Antisense oligonucleotide therapy for genetic heterogeneous rare disorders

01 November 2019 → 31 August 2024
Regional and community funding: Special Research Fund
Research disciplines
  • Medical and health sciences
    • Clinical genetics and molecular diagnostics
    • Stem cell biology
    • In vitro testing
    • Genetics
    • Stem cell biology
inherited blindness rare disorders gene therapy antisense oligonucleotides
Project description

About 350 million people worldwide suffer from a rare disease, which is defined as a disorder that affects less than 1 in 2,000 individuals. Over 7,000 different rare disease entities have been identified, 80% of which have a genetic cause. Recent large-scale sequencing technologies enable fast and accurate genetic diagnosis, which is a prerequisite for genomic-based precision medicine. Major efforts are currently ongoing for therapy development.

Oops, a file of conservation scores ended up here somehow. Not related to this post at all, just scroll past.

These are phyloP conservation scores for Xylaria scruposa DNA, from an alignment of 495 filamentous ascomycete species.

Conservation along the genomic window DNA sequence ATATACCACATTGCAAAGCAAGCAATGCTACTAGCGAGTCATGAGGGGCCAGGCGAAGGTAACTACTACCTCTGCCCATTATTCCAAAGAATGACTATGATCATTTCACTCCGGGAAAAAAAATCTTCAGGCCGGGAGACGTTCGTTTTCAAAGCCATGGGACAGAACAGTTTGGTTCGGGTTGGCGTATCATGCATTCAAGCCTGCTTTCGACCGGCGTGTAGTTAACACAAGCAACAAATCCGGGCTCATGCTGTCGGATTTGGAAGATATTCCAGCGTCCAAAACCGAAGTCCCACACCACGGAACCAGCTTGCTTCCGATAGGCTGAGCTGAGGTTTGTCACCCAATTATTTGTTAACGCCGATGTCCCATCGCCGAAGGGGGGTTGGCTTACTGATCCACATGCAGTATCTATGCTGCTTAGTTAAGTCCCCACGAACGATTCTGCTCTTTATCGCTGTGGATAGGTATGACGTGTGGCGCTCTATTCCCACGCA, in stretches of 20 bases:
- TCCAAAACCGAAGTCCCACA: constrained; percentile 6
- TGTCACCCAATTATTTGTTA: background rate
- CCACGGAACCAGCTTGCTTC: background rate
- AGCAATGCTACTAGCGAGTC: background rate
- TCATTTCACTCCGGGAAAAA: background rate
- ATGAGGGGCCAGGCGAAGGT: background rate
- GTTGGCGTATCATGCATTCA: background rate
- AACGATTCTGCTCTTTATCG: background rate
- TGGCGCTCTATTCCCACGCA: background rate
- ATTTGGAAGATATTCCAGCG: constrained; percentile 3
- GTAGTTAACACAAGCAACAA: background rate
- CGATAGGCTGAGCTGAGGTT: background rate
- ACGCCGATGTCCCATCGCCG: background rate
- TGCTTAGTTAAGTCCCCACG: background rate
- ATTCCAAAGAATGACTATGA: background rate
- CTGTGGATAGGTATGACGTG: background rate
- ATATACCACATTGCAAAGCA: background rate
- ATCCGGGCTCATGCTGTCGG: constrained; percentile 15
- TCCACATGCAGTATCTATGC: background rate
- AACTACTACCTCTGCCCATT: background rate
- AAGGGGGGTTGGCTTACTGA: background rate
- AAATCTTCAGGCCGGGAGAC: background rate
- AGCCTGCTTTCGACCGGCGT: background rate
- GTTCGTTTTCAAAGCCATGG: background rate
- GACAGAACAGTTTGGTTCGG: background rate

This project aims to develop novel antisense oligonucleotide (ASO) therapies for rare disorders. ASOs modulate gene expression by either RNA degradation or RNA occupancy mechanisms and are more cost effective, broadly applicable, and less immunogenic compared to classic small-molecule drugs directed to proteins. In this project we will study inherited retinal diseases (IRDs), a major cause of early-onset vision loss, as a proof of concept. The human eye is ideally suited for local administration of gene therapy because of its small size, easy access, immune-privileged state, and its duplicity, and several clinical trials are ongoing for ocular gene therapy. IRDs are monogenic but genetically heterogeneous: over 260 disease genes have been identified so far. Here, we will identify and characterize IRD genes amenable to ASO therapy and develop a platform for functional evaluation of ASO treatment in 2D and 3D retinal models. In specific, we will generate patient-derived induced pluripotent stem cells and differentiate these to photoreceptor precursor cells, retinal pigment epithelium or retinal organoids, enabling ASO evaluation and optimization in the patient’s genetic background. The resulting platform for design and evaluation of ASO treatments will also be applicable to other rare disorders studied at Ghent University.